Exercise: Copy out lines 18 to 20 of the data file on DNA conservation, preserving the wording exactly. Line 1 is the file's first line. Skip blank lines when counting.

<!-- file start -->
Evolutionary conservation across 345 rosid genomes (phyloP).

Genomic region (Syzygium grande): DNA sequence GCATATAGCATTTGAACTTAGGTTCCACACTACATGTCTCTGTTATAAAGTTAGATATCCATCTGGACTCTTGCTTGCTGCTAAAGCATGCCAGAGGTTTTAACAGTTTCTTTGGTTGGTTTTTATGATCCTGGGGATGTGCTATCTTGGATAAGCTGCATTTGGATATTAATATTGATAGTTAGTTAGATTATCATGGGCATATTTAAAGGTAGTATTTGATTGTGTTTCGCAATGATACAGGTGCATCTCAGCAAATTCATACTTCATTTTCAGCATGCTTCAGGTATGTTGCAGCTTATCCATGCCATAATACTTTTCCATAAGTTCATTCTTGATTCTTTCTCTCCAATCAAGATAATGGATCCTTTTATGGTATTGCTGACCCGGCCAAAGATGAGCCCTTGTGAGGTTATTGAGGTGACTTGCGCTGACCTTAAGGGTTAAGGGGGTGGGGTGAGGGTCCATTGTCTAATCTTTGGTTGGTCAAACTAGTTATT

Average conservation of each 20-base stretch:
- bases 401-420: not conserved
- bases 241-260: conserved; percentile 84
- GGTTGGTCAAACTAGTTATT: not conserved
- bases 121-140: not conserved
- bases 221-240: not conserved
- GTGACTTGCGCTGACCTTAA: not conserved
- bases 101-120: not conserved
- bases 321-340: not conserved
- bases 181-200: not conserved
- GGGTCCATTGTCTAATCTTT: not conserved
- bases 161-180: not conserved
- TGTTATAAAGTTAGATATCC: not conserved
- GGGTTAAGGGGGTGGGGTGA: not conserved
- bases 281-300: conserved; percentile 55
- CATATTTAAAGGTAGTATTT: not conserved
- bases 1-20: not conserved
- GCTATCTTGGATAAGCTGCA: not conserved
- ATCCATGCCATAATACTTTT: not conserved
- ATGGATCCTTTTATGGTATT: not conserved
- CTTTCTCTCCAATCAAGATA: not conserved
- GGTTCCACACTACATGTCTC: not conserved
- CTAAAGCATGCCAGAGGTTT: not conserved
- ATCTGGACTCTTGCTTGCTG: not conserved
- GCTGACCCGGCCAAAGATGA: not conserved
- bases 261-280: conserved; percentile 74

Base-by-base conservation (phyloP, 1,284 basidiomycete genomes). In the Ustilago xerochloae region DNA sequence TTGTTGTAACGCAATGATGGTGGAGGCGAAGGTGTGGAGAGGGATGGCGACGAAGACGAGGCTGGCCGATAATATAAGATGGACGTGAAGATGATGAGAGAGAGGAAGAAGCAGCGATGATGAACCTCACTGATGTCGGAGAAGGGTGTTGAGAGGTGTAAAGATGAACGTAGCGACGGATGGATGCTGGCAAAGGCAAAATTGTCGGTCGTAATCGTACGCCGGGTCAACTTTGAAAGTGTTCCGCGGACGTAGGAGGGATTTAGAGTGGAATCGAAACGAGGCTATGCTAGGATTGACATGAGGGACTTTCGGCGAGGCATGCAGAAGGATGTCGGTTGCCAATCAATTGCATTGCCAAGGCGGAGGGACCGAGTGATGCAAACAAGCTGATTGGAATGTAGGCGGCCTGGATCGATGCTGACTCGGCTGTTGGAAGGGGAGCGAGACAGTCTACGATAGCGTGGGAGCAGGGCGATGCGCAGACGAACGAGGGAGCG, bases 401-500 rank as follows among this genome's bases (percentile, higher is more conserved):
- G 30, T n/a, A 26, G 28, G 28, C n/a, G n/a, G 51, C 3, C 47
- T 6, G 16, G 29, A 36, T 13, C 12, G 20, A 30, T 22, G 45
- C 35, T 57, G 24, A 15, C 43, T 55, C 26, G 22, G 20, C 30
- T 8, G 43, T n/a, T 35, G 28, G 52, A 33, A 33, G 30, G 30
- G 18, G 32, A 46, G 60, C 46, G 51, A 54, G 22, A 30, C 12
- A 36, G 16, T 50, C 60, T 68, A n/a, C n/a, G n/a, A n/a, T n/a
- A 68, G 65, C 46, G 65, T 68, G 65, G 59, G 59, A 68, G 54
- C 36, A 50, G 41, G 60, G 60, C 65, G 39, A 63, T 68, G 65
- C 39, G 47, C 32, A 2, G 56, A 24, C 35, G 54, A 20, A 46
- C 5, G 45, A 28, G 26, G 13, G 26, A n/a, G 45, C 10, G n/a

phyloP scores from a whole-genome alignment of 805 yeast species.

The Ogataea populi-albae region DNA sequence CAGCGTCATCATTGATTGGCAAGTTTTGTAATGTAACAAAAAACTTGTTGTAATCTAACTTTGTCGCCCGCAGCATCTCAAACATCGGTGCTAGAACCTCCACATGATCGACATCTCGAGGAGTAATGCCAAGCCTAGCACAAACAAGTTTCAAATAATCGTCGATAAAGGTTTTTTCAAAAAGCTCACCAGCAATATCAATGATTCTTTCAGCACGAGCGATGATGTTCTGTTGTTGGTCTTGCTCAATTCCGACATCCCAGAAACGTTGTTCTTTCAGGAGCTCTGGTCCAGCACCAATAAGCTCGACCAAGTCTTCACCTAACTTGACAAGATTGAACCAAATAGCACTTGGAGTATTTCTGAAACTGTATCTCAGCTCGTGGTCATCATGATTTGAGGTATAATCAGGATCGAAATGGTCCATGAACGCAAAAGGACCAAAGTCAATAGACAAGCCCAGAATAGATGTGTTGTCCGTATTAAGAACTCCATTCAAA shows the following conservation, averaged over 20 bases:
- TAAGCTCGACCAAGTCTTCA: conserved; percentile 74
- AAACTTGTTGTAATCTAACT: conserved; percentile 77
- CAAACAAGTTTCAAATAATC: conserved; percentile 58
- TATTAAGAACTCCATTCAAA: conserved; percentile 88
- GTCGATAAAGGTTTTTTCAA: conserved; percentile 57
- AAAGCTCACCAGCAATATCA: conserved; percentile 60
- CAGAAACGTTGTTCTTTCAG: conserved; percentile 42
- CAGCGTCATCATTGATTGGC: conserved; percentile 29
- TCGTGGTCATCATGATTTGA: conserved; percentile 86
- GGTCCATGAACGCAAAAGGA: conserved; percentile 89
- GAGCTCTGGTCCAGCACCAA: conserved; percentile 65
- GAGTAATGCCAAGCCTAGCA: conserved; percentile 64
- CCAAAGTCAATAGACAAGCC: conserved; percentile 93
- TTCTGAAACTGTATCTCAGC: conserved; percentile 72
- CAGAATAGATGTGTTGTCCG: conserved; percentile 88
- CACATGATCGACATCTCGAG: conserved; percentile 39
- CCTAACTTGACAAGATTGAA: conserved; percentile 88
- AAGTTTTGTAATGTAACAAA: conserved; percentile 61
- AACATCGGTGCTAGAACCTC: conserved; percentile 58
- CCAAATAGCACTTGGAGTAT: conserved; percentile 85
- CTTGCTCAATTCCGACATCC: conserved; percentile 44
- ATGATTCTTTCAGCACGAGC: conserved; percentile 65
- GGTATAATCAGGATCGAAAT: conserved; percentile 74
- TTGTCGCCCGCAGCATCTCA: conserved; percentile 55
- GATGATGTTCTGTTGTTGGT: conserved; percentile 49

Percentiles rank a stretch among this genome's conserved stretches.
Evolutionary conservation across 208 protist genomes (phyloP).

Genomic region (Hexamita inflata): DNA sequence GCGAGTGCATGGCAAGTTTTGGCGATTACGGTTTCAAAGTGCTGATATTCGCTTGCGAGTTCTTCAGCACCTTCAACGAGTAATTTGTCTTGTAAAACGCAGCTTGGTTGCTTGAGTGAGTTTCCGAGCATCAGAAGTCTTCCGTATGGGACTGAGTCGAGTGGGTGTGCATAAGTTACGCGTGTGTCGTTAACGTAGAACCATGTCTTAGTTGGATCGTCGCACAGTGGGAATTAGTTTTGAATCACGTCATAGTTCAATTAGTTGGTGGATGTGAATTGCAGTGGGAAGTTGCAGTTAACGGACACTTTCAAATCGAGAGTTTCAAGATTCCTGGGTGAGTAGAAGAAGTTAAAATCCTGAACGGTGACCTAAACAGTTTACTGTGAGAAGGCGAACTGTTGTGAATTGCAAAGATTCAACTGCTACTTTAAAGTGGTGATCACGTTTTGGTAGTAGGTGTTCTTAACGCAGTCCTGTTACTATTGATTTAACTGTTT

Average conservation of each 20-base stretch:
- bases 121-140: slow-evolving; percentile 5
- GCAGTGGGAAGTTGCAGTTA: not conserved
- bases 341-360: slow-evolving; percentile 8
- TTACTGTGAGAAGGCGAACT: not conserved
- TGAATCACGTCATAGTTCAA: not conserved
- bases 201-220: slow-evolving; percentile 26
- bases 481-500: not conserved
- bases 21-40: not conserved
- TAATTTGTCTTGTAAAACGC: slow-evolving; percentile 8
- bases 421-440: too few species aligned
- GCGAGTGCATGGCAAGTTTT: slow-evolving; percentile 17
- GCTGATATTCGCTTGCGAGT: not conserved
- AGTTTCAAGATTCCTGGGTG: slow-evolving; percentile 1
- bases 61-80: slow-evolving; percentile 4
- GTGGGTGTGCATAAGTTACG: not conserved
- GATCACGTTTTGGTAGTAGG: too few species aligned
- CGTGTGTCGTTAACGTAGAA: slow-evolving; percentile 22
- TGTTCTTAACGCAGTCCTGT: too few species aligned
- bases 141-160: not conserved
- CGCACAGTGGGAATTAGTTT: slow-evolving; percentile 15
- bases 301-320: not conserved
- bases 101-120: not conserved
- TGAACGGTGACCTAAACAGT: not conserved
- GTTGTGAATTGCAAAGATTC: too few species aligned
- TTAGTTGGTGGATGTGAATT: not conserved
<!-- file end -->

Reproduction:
- CATATTTAAAGGTAGTATTT: not conserved
- bases 1-20: not conserved
- GCTATCTTGGATAAGCTGCA: not conserved